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Estimating on-road vehicle fuel economy in Africa: a case study based on an urban transport survey in Nairobi, Kenya

In sub-Saharan African (SSA) cities, policies to improve vehicle fuel economy help to reduce greenhouse gas emissions and improve air quality, but lack of data is a major challenge. This paper presents a methodology for estimating fuel economy in such cities.

Andriannah Mbandi, Harry Vallack, Lisa Emberson, Dieter Schwela, Mike Ashmore / Published on 26 March 2019

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Mbandi, A. M., Böhnke, J. R., Schwela, D., Vallack, H., Ashmore, M. R. and Emberson, L. (2019). Estimating On-Road Vehicle Fuel Economy in Africa: A Case Study Based on an Urban Transport Survey in Nairobi, Kenya. Energies, 12(6). 1177.

To estimate in-use fuel economy of a vehicle fleet in a typical SSA city such as Nairobi, there is need for data to describe the fleet composition, characteristics and activity for in-use vehicles. Moreover, these data need to include the total number of vehicles dis-aggregated by vehicle type, fuel type, age, emission technology and annual mileage. Such data from official sources is often incomplete, inaccurate, inconsistent and outdated. Another challenge is from the growing use of informal transport in SSA such as the use of matatus, bodabodas and tuktuks. These vehicles tend to be unregistered (making it difficult to use standard fleet inventory methods to capture their contribution to urban traffic) as well as being old, poorly maintained and overloaded during use, all factors that will increase tail-pipe emissions resulting in enhanced air pollution. Therefore, in SSA the high composition of such vehicle fleets may be a source of uncertainties.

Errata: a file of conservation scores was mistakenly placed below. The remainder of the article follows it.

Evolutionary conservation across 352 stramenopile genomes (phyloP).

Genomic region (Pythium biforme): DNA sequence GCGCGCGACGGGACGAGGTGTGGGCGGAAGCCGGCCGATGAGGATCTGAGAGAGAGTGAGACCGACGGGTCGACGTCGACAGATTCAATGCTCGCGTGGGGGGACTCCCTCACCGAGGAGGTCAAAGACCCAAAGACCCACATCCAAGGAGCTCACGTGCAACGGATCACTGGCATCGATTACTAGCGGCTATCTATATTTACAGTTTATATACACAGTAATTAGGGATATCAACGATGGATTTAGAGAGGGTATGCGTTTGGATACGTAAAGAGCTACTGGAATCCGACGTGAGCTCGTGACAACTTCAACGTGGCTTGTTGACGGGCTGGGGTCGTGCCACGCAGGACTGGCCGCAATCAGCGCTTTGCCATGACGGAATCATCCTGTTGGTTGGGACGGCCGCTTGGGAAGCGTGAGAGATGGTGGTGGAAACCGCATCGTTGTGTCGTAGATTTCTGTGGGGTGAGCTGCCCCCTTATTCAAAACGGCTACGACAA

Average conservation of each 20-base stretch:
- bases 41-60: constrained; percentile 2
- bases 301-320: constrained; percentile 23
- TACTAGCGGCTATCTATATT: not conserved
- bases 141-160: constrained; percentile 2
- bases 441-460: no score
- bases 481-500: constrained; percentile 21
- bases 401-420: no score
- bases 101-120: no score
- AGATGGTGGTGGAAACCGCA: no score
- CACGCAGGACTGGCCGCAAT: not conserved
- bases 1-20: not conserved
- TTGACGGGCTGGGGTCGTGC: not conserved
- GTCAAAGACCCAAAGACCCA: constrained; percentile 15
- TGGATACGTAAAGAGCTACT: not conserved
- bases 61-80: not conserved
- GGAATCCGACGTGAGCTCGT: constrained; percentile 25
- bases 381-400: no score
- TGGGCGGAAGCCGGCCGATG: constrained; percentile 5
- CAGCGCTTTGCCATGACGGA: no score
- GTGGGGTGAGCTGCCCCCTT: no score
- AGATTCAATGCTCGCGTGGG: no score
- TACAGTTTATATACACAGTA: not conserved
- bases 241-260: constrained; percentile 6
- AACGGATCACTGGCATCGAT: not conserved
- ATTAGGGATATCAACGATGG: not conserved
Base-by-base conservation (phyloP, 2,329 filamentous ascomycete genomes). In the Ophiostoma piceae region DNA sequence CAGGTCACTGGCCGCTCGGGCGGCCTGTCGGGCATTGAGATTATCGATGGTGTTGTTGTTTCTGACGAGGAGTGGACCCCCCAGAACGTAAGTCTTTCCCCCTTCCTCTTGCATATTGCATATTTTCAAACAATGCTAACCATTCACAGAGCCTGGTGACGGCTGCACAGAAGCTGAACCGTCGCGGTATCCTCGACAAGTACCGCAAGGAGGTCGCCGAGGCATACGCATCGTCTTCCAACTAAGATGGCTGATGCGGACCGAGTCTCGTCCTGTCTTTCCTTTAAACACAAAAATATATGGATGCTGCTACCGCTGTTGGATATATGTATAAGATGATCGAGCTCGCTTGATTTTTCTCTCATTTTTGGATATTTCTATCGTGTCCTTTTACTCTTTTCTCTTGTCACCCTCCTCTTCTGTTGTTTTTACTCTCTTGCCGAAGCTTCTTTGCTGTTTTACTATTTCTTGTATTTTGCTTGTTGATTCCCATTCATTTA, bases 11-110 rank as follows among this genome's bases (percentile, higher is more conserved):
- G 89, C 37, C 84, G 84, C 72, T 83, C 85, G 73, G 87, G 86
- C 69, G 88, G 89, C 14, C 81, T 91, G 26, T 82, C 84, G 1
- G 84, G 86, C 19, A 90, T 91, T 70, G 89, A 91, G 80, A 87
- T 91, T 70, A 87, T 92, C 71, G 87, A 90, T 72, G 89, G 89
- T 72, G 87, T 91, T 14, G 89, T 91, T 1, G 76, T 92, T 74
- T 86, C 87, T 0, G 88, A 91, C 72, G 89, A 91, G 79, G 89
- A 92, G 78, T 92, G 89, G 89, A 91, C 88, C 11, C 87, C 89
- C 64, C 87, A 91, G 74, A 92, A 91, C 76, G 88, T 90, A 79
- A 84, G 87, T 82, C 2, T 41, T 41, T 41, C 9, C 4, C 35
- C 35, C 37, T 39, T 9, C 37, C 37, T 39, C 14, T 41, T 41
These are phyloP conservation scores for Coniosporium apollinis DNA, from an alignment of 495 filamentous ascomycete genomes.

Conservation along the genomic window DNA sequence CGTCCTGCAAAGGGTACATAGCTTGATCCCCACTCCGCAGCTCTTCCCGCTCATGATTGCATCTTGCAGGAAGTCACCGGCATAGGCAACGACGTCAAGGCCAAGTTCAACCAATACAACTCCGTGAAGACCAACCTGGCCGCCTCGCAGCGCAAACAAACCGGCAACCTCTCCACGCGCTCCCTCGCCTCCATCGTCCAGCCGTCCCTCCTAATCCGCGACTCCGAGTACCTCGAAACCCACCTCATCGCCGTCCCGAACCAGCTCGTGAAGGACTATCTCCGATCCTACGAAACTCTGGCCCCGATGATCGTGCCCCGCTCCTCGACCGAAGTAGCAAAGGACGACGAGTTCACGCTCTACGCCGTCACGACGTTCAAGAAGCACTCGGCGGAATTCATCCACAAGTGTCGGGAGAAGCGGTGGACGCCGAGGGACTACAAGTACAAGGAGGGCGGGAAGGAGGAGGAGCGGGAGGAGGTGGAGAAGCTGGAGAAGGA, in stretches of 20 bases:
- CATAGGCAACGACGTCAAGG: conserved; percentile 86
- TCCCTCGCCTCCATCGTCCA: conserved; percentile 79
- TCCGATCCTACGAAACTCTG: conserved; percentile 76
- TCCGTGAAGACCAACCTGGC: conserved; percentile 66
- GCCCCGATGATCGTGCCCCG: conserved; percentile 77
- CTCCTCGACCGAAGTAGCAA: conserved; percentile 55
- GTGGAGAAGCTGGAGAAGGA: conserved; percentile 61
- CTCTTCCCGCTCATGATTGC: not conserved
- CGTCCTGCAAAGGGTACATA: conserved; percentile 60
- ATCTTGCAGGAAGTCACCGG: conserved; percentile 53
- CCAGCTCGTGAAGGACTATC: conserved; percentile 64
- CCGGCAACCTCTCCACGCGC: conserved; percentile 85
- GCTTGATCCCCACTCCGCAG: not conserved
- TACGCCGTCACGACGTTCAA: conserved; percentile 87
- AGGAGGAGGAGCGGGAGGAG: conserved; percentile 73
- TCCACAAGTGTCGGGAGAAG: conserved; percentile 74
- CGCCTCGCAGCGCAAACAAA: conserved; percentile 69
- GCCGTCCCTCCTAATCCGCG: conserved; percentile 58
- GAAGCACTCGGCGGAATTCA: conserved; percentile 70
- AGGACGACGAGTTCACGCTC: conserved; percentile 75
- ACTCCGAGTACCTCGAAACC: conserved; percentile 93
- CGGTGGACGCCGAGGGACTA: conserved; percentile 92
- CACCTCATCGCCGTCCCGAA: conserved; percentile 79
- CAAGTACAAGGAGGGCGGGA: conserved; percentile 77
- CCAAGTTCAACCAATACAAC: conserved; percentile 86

To develop a methodology for estimating fuel economy in African cities vehicle characteristics and activity data, for both the formal fleet (private cars, motorcycles, light and heavy trucks) and informal fleet—minibuses (matatus), three-wheelers (tuktuks), goods vehicles (AskforTransport) and two-wheelers (bodabodas)—were collected for the city of Nairobi. Using two empirical models, general linear modelling (GLM) and artificial neural network (ANN), the relationships between vehicle characteristics for this fleet and fuel economy were analyzed for the first time. Fuel economy for bodabodas (4.6 ± 0.4 L/100 km), tuktuks (8.7 ± 4.6 L/100 km), passenger cars (22.8 ± 3.0 L/100 km), and matatus (33.1 ± 2.5 L/100 km) was found to be 2–3 times worse than in the countries these vehicles are imported from. The GLM provided the better estimate of predicted fuel economy based on vehicle characteristics.

The analysis of survey data covering a large informal urban fleet helps meet the challenge of a lack of availability of vehicle data for emissions inventories. This may be useful to policy makers as emissions inventories underpin policy development to reduce emissions.

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SEI authors

Andriannah Mbandi

SEI Affiliated Researcher

SEI York

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Dieter Schwela

SEI Affiliated Researcher

SEI York

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Mike Ashmore

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